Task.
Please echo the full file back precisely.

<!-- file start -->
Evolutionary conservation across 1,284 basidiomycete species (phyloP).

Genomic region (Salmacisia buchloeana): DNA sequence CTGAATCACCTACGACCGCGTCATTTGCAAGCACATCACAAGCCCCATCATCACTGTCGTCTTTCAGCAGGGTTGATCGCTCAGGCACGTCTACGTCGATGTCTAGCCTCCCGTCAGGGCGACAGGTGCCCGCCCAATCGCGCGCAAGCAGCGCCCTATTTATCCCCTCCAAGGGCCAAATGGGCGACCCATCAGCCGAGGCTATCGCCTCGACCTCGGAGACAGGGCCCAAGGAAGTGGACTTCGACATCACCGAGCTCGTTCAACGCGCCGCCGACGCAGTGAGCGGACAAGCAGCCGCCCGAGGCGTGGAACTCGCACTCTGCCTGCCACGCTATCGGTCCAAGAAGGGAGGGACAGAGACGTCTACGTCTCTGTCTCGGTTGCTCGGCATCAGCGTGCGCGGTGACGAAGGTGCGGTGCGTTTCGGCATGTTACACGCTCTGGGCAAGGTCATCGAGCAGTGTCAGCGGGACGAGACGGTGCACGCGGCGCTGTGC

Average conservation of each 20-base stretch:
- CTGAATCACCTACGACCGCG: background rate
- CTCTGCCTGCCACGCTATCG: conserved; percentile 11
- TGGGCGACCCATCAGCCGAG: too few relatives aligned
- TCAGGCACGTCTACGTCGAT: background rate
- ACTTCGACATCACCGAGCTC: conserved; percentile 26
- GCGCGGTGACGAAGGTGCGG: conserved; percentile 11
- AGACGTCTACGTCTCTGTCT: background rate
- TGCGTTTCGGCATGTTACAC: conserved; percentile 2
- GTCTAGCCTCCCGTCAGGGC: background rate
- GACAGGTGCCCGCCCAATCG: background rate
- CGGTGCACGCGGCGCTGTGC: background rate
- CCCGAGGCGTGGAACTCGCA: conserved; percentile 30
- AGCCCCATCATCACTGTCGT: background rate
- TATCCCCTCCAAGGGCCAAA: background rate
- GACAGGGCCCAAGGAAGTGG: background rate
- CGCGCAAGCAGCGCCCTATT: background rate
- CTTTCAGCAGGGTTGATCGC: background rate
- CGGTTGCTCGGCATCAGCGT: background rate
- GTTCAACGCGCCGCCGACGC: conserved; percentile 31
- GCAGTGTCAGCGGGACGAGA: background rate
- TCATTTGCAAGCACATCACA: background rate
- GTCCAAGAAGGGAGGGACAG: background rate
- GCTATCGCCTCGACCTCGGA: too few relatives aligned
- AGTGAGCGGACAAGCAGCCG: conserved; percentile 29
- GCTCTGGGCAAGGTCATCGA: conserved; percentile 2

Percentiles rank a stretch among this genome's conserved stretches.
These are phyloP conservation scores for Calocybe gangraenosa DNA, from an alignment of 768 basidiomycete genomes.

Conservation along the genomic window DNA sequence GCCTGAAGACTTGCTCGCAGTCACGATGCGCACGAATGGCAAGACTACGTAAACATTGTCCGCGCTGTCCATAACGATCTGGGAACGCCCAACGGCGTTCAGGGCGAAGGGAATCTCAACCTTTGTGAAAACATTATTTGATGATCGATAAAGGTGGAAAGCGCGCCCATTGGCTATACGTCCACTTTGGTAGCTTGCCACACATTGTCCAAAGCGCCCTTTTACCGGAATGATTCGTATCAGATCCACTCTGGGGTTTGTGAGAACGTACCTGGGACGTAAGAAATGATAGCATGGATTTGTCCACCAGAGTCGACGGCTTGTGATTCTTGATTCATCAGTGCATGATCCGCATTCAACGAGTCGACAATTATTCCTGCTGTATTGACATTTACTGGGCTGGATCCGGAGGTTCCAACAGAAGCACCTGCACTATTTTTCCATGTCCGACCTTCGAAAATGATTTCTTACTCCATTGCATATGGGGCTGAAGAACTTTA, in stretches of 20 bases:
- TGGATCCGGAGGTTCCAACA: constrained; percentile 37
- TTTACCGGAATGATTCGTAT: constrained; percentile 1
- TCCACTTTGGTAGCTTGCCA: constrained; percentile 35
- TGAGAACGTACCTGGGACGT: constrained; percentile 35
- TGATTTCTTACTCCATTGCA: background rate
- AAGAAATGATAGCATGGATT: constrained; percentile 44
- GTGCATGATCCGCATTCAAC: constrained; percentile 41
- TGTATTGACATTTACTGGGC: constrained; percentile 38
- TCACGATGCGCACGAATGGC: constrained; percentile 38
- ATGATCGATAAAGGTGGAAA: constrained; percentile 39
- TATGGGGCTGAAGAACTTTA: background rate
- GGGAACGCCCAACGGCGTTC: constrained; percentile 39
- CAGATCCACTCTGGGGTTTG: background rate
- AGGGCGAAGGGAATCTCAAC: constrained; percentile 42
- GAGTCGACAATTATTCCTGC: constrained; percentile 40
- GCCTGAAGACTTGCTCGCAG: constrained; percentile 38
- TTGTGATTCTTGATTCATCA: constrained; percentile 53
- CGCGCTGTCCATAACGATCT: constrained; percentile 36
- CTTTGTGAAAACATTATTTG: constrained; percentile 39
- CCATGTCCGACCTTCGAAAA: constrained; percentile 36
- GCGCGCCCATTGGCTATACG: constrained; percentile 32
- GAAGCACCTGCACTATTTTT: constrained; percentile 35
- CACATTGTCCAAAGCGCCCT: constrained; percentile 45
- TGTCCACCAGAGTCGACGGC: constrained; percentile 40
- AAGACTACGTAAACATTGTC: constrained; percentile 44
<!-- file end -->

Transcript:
Evolutionary conservation across 1,284 basidiomycete species (phyloP).

Genomic region (Salmacisia buchloeana): DNA sequence CTGAATCACCTACGACCGCGTCATTTGCAAGCACATCACAAGCCCCATCATCACTGTCGTCTTTCAGCAGGGTTGATCGCTCAGGCACGTCTACGTCGATGTCTAGCCTCCCGTCAGGGCGACAGGTGCCCGCCCAATCGCGCGCAAGCAGCGCCCTATTTATCCCCTCCAAGGGCCAAATGGGCGACCCATCAGCCGAGGCTATCGCCTCGACCTCGGAGACAGGGCCCAAGGAAGTGGACTTCGACATCACCGAGCTCGTTCAACGCGCCGCCGACGCAGTGAGCGGACAAGCAGCCGCCCGAGGCGTGGAACTCGCACTCTGCCTGCCACGCTATCGGTCCAAGAAGGGAGGGACAGAGACGTCTACGTCTCTGTCTCGGTTGCTCGGCATCAGCGTGCGCGGTGACGAAGGTGCGGTGCGTTTCGGCATGTTACACGCTCTGGGCAAGGTCATCGAGCAGTGTCAGCGGGACGAGACGGTGCACGCGGCGCTGTGC

Average conservation of each 20-base stretch:
- CTGAATCACCTACGACCGCG: background rate
- CTCTGCCTGCCACGCTATCG: conserved; percentile 11
- TGGGCGACCCATCAGCCGAG: too few relatives aligned
- TCAGGCACGTCTACGTCGAT: background rate
- ACTTCGACATCACCGAGCTC: conserved; percentile 26
- GCGCGGTGACGAAGGTGCGG: conserved; percentile 11
- AGACGTCTACGTCTCTGTCT: background rate
- TGCGTTTCGGCATGTTACAC: conserved; percentile 2
- GTCTAGCCTCCCGTCAGGGC: background rate
- GACAGGTGCCCGCCCAATCG: background rate
- CGGTGCACGCGGCGCTGTGC: background rate
- CCCGAGGCGTGGAACTCGCA: conserved; percentile 30
- AGCCCCATCATCACTGTCGT: background rate
- TATCCCCTCCAAGGGCCAAA: background rate
- GACAGGGCCCAAGGAAGTGG: background rate
- CGCGCAAGCAGCGCCCTATT: background rate
- CTTTCAGCAGGGTTGATCGC: background rate
- CGGTTGCTCGGCATCAGCGT: background rate
- GTTCAACGCGCCGCCGACGC: conserved; percentile 31
- GCAGTGTCAGCGGGACGAGA: background rate
- TCATTTGCAAGCACATCACA: background rate
- GTCCAAGAAGGGAGGGACAG: background rate
- GCTATCGCCTCGACCTCGGA: too few relatives aligned
- AGTGAGCGGACAAGCAGCCG: conserved; percentile 29
- GCTCTGGGCAAGGTCATCGA: conserved; percentile 2

Percentiles rank a stretch among this genome's conserved stretches.
These are phyloP conservation scores for Calocybe gangraenosa DNA, from an alignment of 768 basidiomycete genomes.

Conservation along the genomic window DNA sequence GCCTGAAGACTTGCTCGCAGTCACGATGCGCACGAATGGCAAGACTACGTAAACATTGTCCGCGCTGTCCATAACGATCTGGGAACGCCCAACGGCGTTCAGGGCGAAGGGAATCTCAACCTTTGTGAAAACATTATTTGATGATCGATAAAGGTGGAAAGCGCGCCCATTGGCTATACGTCCACTTTGGTAGCTTGCCACACATTGTCCAAAGCGCCCTTTTACCGGAATGATTCGTATCAGATCCACTCTGGGGTTTGTGAGAACGTACCTGGGACGTAAGAAATGATAGCATGGATTTGTCCACCAGAGTCGACGGCTTGTGATTCTTGATTCATCAGTGCATGATCCGCATTCAACGAGTCGACAATTATTCCTGCTGTATTGACATTTACTGGGCTGGATCCGGAGGTTCCAACAGAAGCACCTGCACTATTTTTCCATGTCCGACCTTCGAAAATGATTTCTTACTCCATTGCATATGGGGCTGAAGAACTTTA, in stretches of 20 bases:
- TGGATCCGGAGGTTCCAACA: constrained; percentile 37
- TTTACCGGAATGATTCGTAT: constrained; percentile 1
- TCCACTTTGGTAGCTTGCCA: constrained; percentile 35
- TGAGAACGTACCTGGGACGT: constrained; percentile 35
- TGATTTCTTACTCCATTGCA: background rate
- AAGAAATGATAGCATGGATT: constrained; percentile 44
- GTGCATGATCCGCATTCAAC: constrained; percentile 41
- TGTATTGACATTTACTGGGC: constrained; percentile 38
- TCACGATGCGCACGAATGGC: constrained; percentile 38
- ATGATCGATAAAGGTGGAAA: constrained; percentile 39
- TATGGGGCTGAAGAACTTTA: background rate
- GGGAACGCCCAACGGCGTTC: constrained; percentile 39
- CAGATCCACTCTGGGGTTTG: background rate
- AGGGCGAAGGGAATCTCAAC: constrained; percentile 42
- GAGTCGACAATTATTCCTGC: constrained; percentile 40
- GCCTGAAGACTTGCTCGCAG: constrained; percentile 38
- TTGTGATTCTTGATTCATCA: constrained; percentile 53
- CGCGCTGTCCATAACGATCT: constrained; percentile 36
- CTTTGTGAAAACATTATTTG: constrained; percentile 39
- CCATGTCCGACCTTCGAAAA: constrained; percentile 36
- GCGCGCCCATTGGCTATACG: constrained; percentile 32
- GAAGCACCTGCACTATTTTT: constrained; percentile 35
- CACATTGTCCAAAGCGCCCT: constrained; percentile 45
- TGTCCACCAGAGTCGACGGC: constrained; percentile 40
- AAGACTACGTAAACATTGTC: constrained; percentile 44